The Story Behind a Best-Seller

In "The Immortal Life of Henrietta Lacks," a Pitt-trained author chronicles the story of the world’s first “immortal” cells—and their unwitting donor.



Rebecca Skloot, author of "The Immortal Life of Henrietta Lacks."

When Henrietta Lacks, a poor black woman seeking treatment for cervical cancer, entered The Johns Hopkins Hospital in the early 1950s, her story may have seemed unremarkable. But recounting now, 60 years later, how her cancer cells formed the basis of a medical revolution, author Rebecca Skloot sheds new light on Henrietta’s microscopic contribution that grew to become a significant portion of modern medicine.  

After honing her skills in the University of Pittsburgh’s graduate-level creative nonfiction program, Skloot wrote The Immortal Life of Henrietta Lacks, a New York Times best-seller that fuses the story of the Lacks family and the famous HeLa cell line into a vivid narrative. “Science writing is often just about ‘the facts,’” raved a New York Times review, but “Skloot’s book, her first, is far deeper, braver and more wonderful.”

In a passionate tone that does not drift into reading too clinically, Skloot reports the impact of this remarkable medical discovery with unforgettable characters and her keen comic eye. Henrietta’s cancer cells—now referred to as “HeLa cells” and named after their donor—were the first human cells to continuously reproduce in a laboratory.

Almost 60 years after Henrietta’s death in 1951, HeLa cells are still grown in culture and have produced more than 50 million metric tons of cells—or approximately the weight of about 100 Empire State Buildings—for a wide range of medical tests. Among the first applications for the HeLa cells was the testing of the polio vaccine at Pitt by Dr. Jonas Salk.

But the Lacks family knew nothing about the replication of HeLa cells until 1971 when a family friend working at the National Cancer Institute told them of the connection. “The family’s feelings are mixed,” Skloot says. “They are proud of Henrietta’s contribution but not happy with the way [the cell distribution] happened.”Skloot set out to unravel the human and scientific story in 1999—but completing the book took 10 years. During that time span, she repeatedly drove her “beat-up black Honda” to rural Clover, Va., to evoke Henrietta’s tobacco-farming youth. She spent weeks digging through historical archives, documenting the scientific discoveries that grew as the HeLa cells flourished and overcoming one of her biggest challenges—befriending Henrietta’s children and grandchildren. Skloot eventually formed a wary bond with Henrietta’s daughter Deborah Lacks, who initially viewed Skloot as “one in a long line of white people” who had approached with questions about the family’s medical history.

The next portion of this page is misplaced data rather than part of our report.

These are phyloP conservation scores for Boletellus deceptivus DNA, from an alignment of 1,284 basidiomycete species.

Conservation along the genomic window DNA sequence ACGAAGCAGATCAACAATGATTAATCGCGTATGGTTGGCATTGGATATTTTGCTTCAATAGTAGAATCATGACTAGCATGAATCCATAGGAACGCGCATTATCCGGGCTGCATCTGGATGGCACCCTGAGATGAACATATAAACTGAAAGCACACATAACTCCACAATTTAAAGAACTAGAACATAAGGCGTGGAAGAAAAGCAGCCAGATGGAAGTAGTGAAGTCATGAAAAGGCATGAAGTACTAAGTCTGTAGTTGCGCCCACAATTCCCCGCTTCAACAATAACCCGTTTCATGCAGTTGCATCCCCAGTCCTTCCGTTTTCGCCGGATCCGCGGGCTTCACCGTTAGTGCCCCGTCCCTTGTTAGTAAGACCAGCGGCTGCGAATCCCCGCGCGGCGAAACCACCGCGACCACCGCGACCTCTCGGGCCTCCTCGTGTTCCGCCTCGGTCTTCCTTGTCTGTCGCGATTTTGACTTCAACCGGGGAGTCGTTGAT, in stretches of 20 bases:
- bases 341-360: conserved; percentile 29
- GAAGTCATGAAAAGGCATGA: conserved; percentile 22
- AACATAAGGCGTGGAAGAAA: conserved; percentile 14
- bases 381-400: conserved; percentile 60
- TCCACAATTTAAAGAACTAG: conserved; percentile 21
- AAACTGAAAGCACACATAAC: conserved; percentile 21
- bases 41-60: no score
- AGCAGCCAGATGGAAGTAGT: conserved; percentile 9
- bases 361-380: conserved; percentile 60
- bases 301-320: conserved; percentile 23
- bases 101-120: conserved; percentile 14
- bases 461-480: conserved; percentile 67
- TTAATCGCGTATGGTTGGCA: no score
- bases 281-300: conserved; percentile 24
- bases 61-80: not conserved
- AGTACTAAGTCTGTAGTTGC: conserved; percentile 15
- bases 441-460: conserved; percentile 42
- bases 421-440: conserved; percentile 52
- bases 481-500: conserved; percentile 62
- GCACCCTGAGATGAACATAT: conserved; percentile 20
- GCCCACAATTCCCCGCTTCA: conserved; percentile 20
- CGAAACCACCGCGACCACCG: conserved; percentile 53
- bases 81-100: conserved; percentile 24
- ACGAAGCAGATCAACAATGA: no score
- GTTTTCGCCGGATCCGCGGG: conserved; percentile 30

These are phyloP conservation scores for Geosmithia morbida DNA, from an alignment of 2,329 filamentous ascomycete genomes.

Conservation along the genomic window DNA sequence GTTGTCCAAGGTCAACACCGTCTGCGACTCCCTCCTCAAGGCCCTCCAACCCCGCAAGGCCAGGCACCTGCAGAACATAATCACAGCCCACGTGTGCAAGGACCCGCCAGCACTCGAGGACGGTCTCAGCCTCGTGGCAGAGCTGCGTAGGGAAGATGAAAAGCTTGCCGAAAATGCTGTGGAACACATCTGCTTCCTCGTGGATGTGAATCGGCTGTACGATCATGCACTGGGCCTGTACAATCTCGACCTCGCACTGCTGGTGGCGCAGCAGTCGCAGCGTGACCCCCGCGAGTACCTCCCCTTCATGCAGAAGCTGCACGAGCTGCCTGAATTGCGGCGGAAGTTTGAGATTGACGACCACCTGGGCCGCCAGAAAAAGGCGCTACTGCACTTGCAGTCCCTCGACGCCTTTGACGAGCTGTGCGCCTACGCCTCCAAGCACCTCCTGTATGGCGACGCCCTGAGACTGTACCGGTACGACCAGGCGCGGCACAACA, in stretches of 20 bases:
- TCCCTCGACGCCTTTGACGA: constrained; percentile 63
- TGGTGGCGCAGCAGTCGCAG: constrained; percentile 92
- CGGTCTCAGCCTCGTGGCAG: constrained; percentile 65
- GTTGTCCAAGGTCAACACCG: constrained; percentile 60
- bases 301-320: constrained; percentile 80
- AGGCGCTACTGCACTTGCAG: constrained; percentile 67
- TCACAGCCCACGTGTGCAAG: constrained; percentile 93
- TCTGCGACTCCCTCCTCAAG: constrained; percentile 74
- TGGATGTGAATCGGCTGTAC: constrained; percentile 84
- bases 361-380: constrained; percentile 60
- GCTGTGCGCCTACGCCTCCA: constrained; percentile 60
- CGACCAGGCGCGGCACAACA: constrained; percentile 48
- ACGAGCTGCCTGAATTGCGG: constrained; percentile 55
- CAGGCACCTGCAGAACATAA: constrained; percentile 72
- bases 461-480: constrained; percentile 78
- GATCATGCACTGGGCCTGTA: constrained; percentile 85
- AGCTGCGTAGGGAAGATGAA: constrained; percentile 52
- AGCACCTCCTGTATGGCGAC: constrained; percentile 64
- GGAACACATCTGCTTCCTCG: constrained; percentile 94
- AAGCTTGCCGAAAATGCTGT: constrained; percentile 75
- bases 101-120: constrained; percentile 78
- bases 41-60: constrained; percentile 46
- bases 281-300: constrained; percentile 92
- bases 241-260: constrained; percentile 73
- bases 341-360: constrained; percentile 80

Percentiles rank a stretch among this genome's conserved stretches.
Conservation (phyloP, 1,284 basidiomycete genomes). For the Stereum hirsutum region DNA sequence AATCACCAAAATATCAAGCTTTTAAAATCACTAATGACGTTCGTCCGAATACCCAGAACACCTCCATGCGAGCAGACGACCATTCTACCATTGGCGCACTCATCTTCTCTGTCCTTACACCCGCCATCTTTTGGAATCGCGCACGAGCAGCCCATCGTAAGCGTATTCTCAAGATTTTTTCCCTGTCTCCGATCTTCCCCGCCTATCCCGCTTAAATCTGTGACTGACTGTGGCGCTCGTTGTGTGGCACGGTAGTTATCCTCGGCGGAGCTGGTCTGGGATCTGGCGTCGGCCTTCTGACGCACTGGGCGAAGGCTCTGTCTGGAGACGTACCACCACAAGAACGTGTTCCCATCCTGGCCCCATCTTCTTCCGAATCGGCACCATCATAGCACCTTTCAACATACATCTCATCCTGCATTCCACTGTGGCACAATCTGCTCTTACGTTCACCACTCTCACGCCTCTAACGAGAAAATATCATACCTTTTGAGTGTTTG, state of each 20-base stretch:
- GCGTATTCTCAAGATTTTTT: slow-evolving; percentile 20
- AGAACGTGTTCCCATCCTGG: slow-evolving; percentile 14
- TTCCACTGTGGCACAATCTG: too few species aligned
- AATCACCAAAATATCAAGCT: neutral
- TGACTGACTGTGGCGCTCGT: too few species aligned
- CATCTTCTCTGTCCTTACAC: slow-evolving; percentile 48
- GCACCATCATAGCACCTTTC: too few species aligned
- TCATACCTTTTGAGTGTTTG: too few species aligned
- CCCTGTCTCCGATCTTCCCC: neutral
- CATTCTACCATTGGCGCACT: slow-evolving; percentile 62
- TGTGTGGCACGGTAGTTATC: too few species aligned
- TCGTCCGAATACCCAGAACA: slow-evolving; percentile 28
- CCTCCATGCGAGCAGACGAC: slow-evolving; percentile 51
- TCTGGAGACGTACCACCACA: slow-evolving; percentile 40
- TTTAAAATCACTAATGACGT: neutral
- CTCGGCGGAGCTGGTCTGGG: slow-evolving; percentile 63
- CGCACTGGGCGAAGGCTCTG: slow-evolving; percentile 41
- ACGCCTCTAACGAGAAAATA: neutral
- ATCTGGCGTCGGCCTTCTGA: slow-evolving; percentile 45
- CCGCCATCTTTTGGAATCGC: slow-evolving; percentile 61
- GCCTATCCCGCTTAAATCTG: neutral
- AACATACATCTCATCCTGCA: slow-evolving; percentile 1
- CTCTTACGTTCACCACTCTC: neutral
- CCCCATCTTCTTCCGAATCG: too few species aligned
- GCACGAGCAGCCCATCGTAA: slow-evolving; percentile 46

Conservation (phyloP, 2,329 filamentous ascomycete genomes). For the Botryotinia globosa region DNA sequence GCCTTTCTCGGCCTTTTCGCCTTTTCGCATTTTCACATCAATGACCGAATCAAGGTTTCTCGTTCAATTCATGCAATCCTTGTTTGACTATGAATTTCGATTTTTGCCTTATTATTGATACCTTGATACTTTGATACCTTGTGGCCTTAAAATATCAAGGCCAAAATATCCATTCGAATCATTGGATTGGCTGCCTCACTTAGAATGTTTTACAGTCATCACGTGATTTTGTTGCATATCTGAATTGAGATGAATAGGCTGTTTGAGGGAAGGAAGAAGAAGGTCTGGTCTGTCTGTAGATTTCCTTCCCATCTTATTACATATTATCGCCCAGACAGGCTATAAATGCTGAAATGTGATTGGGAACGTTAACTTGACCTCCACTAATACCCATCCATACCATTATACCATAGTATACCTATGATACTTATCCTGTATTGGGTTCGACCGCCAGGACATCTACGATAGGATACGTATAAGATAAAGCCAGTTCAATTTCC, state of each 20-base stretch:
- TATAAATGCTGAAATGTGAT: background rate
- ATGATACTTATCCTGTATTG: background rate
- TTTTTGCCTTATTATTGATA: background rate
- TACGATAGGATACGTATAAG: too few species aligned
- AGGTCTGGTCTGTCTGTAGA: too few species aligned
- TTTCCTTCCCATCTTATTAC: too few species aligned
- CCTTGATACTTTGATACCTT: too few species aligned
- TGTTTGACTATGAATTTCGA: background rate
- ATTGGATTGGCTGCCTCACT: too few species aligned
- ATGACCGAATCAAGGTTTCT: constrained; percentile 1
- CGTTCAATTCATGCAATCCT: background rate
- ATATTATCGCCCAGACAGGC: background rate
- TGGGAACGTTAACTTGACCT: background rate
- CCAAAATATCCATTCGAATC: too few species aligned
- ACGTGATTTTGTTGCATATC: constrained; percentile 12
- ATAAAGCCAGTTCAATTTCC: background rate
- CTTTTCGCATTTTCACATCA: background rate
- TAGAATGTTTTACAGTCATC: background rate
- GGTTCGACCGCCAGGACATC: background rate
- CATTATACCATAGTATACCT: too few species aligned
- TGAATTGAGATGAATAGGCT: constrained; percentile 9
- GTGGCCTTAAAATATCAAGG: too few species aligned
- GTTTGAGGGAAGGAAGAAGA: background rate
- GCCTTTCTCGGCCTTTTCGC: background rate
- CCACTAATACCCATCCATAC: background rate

Skloot’s fascination with the HeLa story began in a high school science class and continued through graduate school at Pitt, where she studied from 1999 to 2003. Her studies at Pitt, coupled with her undergraduate degree in biology from Colorado State University, gave Skloot the chops to tackle the complex subject. But she credits Lee Gutkind, who founded the Pitt creative nonfiction program, with encouraging the project. “I came to Pitt knowing nothing about writing,” Skloot says. “It took three years to catch up on things I hadn’t read and learn about the business of writing.”

Skloot gained experience and connections as an assistant editor of Creative Nonfiction, a journal that’s now a magazine, and as a contributor to Pitt Med, the well-regarded science quarterly.

Now a 37-year-old assistant professor of creative nonfiction at the University of Memphis, Skloot continues her writing on science in The New York Times Magazine, O: the Oprah Magazine and other national periodicals. She also blogs at Culture Dish (scienceblogs.com/culturedish).
 

Pittsburgh was a February stop on the book tour that Skloot will continue through June. Wherever she speaks, she encounters the same question: Wasn’t it illegal for doctors to take Henrietta’s cells without consent? Her answer remains constant: It wasn’t then, and it isn’t now.

“So many issues raised in the book are relevant today. The process of getting consent for tissue research is still unclear. We simply sign blanket consent forms,” she says.

“Yes, it leads to science’s most important advances, like vaccines. But should access to the cells be free? It’s part of the bigger debate about bioethics and health care.” The question remains, Skloot says, “How do we learn today from what happened?”
 

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